One of the many reasons I'm glad to be an Episcopalian is that we take Advent seriously. Sure, there's lots to do these days and many plans to make and buying and selling...and we will decorate our trees this weekend rather than waiting until Christmas Eve, but I love Advent--the counter-cultureness of it, the silence and the darkness, the waiting and the anticipation.
And Advent, for us Episcopalians, isn't a 'little Lent'. It isn't about penitence in any way. It is a sweet season in the darkest time of the year when snow brings an eerie silence over the land.
The horrendous weather cancelled all the three Cluster services last Sunday. We missed Advent III and I mean 'really missed it'. There's an incompleteness not to have 'Rose Sunday'. I wrote a sermon I'll never preach for the Sunday that wasn't...and it made sense, roads don't get plowed as early on Sunday as they would be on a Tuesday and since these or rural churches many people live down gravel roads that have to wait to be cleared. But I missed it.
And I missed preaching this sermon. I already sent it to the Cluster email list, but I'll share it with you as well.
Advent iii, 2013
John Baptist was out of control.
He lived in the desert for years—eating only what he found in the wilderness. He did not participate in society—instead he railed out dire warnings to the sand and the rocks. He wore strange clothing he had fashioned from animal skins and never cut his hair. Little wonder then that when he appeared from the wilderness, proclaiming that the Kingdom was near, people were both frightened of him and yet almost irresistibly drawn to his strangeness.
And one thing John never forgot—he was a ‘prophet’ of the One Who Was To Come. His whole life and everything he did pointed, not to himself, but to another. He was to make the Way straight—to clear the ground for the Coming One of God. He was not ‘the One’—he was the forerunner, the harbinger, the messenger of One greater than him.
Little wonder then, when John found himself in prison, soon to lose his head for daring to condemn the royal family, that he suddenly wondered if his life-work had been in vain. Had he made the rough ground smooth or had he wasted his time and energy…had he failed to fulfill his only mission in life?
John sent disciples to Jesus. “Are you the One?” they asked him.
“Are you the One, or are we to wait for another?”
In all the gospels, Jesus almost never gives a direct response to a question. He either asks a question in return or tells a story or gives what seems like a non sequitor in reply.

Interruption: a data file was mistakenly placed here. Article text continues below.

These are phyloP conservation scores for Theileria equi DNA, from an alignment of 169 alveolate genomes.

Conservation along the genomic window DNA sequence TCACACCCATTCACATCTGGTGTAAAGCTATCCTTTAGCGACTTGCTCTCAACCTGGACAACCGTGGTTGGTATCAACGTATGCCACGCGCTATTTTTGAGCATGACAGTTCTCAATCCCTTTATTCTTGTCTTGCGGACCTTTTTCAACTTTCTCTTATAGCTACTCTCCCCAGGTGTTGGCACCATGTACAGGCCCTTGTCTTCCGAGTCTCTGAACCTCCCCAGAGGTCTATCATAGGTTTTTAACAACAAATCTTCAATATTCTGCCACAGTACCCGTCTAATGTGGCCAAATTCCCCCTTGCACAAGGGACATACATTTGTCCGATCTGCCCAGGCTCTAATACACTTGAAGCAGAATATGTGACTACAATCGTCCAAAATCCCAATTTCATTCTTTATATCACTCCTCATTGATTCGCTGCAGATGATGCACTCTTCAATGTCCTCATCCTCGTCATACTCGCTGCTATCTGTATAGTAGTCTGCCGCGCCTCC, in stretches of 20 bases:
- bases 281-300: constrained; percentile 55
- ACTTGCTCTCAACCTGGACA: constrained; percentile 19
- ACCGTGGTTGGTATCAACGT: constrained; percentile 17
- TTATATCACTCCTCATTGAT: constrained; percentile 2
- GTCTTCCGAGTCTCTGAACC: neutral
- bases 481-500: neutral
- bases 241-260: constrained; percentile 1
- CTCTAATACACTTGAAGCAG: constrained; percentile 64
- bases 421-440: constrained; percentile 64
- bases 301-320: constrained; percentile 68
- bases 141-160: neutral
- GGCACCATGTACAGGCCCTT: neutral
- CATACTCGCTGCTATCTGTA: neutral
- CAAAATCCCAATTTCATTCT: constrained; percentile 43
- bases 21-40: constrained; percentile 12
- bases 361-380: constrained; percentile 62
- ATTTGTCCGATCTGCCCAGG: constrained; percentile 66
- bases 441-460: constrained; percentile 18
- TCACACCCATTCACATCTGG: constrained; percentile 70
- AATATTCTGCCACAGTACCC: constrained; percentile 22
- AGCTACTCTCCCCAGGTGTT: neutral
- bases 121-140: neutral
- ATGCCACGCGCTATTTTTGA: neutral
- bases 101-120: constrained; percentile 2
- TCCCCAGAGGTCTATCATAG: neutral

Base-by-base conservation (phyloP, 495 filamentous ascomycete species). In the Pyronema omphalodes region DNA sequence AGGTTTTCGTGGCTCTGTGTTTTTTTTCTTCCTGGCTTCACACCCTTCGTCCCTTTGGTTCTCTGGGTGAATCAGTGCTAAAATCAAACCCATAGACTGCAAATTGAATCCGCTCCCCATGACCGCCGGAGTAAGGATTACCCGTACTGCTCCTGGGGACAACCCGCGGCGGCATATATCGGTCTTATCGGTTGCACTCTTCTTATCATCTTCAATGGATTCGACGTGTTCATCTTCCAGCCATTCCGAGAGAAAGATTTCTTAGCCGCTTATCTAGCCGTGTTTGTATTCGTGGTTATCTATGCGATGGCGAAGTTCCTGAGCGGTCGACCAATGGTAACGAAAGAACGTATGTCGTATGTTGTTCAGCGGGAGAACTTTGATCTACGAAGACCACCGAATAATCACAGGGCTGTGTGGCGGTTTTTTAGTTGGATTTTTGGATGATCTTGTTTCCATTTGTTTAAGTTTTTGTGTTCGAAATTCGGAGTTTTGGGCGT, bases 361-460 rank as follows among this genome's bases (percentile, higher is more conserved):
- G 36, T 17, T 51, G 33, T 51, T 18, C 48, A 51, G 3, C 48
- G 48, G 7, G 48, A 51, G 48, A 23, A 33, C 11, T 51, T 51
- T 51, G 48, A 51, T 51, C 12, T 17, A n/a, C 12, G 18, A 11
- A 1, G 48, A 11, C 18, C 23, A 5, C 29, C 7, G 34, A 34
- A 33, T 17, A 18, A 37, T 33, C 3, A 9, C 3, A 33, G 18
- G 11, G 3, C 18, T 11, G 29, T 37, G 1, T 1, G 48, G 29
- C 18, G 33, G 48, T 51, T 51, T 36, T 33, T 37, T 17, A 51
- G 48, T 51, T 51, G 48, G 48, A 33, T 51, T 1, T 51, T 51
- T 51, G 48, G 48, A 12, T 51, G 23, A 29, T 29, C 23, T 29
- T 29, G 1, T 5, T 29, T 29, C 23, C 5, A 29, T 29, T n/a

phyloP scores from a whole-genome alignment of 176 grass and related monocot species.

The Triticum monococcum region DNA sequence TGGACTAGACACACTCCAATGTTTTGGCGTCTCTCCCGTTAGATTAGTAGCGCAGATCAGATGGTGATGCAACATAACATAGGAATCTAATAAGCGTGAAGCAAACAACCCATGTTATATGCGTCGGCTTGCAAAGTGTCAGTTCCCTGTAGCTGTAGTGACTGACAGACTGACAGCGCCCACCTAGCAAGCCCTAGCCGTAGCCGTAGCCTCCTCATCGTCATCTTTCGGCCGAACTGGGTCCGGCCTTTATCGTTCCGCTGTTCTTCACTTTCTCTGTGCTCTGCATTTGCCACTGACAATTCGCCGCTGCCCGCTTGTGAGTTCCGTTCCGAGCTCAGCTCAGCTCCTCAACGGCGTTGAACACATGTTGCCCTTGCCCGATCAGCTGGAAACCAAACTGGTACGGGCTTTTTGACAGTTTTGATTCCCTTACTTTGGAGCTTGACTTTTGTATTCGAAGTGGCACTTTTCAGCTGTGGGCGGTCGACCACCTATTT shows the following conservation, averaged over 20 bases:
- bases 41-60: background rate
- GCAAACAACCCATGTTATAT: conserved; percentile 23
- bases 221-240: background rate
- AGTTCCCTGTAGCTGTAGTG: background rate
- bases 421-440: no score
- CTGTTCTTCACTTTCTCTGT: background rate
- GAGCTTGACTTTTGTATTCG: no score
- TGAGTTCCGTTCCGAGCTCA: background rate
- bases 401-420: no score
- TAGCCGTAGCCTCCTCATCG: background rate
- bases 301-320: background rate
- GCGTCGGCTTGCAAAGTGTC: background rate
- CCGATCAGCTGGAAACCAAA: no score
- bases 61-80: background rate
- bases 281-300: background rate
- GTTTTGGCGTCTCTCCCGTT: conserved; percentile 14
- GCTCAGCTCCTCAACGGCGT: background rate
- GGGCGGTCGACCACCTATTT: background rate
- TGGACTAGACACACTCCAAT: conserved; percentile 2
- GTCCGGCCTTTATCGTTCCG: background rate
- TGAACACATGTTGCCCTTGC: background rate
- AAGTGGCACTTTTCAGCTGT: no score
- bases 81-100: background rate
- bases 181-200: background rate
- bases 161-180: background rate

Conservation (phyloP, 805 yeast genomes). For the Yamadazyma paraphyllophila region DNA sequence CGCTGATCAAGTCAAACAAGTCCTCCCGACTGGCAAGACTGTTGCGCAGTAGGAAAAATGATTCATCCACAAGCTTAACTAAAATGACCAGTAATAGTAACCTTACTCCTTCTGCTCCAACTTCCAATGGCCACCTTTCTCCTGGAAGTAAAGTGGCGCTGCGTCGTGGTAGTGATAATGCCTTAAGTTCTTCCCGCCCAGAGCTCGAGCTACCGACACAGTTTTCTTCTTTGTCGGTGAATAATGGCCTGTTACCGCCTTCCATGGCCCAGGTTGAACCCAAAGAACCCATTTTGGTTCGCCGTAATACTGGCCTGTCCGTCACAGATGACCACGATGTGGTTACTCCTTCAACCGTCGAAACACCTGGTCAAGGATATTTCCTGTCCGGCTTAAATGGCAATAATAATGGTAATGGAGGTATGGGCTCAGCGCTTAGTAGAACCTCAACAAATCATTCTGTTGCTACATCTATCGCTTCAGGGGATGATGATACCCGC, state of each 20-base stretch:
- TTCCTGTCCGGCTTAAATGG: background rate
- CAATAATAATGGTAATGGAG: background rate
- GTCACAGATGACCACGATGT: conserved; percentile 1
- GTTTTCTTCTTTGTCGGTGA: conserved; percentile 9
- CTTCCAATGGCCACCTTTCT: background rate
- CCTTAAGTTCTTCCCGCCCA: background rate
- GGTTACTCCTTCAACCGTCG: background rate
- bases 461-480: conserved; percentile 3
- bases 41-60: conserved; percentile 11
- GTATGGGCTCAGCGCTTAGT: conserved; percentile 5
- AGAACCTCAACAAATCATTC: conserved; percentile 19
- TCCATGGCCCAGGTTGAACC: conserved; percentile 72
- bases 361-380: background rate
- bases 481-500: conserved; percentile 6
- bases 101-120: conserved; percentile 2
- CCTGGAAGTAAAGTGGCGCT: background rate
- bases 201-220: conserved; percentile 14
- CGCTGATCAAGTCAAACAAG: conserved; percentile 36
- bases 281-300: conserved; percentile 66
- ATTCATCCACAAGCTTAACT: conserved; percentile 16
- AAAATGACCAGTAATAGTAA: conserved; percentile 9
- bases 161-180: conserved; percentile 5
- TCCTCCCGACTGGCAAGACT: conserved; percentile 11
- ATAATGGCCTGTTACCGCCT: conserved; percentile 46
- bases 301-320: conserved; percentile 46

His response to John’s disciples is no different. Instead of answering their question—instead of claiming to be The One all Israel was awaiting—he tells them to go back and tell John what they see and hear.
“…the blind receive their sight, the lame walk, the lepers are cleansed, the deaf hear, the dead are raised and the poor have good news brought to them…..” Jesus tells the disciples of John that what he “does” should answer the question of who he “is”.
Jesus’ words echoed the description of the “holy one” from the prophecy of Isaiah. His identity is found, not in who he ‘says’ he is, but in the works he does.
When John heard the message he must have realized that he had fulfilled his mission. John must have known that Jesus was “the one”.
It is really no different for any of us. The proof is in the pudding. By the fruits we will know who someone truly IS.
The Kingdom is near—the Kingdom is always near, always ‘at hand’, always just out of the sight of our periphery vision. Close, but ‘not yet’.
So the question is not, ‘who do we say that we are?” The question that matters is how do we live into the coming Kingdom? How do we lean into the reign of God? How are we part of the in-breaking of Light into the Darkness?
We are the children of the Kingdom that was and is and is to come. We are God-bearers, Light bringers, the vehicles of healing in this tragic and suffering world.
It is not who we ‘say’ we are that draws the Kingdom nearer. The Kingdom is unveiled in our midst by what we ‘do’.
Advent is not simply a time of ‘waiting’ for the Coming One. It is a time to ‘prepare’ to welcome the Kingdom just at hand.
Make straight the road of Kindness.
Smooth out the way of Compassion and Generosity.
Tear down the mountains on Indifference and Judgment and build highways of Love and Inclusion and Acceptance.
Through the Wilderness make a path for Forgiveness and Mercy to walk on.
We too must ‘prepare’ the way of the Lord.
We are the ones for whom the Kingdom waits.
We are the ones God is expecting to welcome the Child.
(Wisdom from the Hopi Elders)
There is a River flowing now, very fast. It is so great and swift that there are those who will be afraid. They will try to hold on to the shore. They will feel they are being torn apart and will suffer greatly.
Know this: the River has its destination. The Elders say we must let go of the shore, push out into the middle of the river, keep our eyes open and our heads above the water.
At this time of history, we are to take nothing 'personally'. Least of all, outselves. The moment that we do that, our spritual growth and journey comes to a halt.
The time of the lone wolf is over. Gather yourselves!
Banish the word 'struggle' from your attitude and your vocabulary.
All that we do now must be done in a sacred manner and in celebration.
We are the ones we've been waiting for! Amen and amen.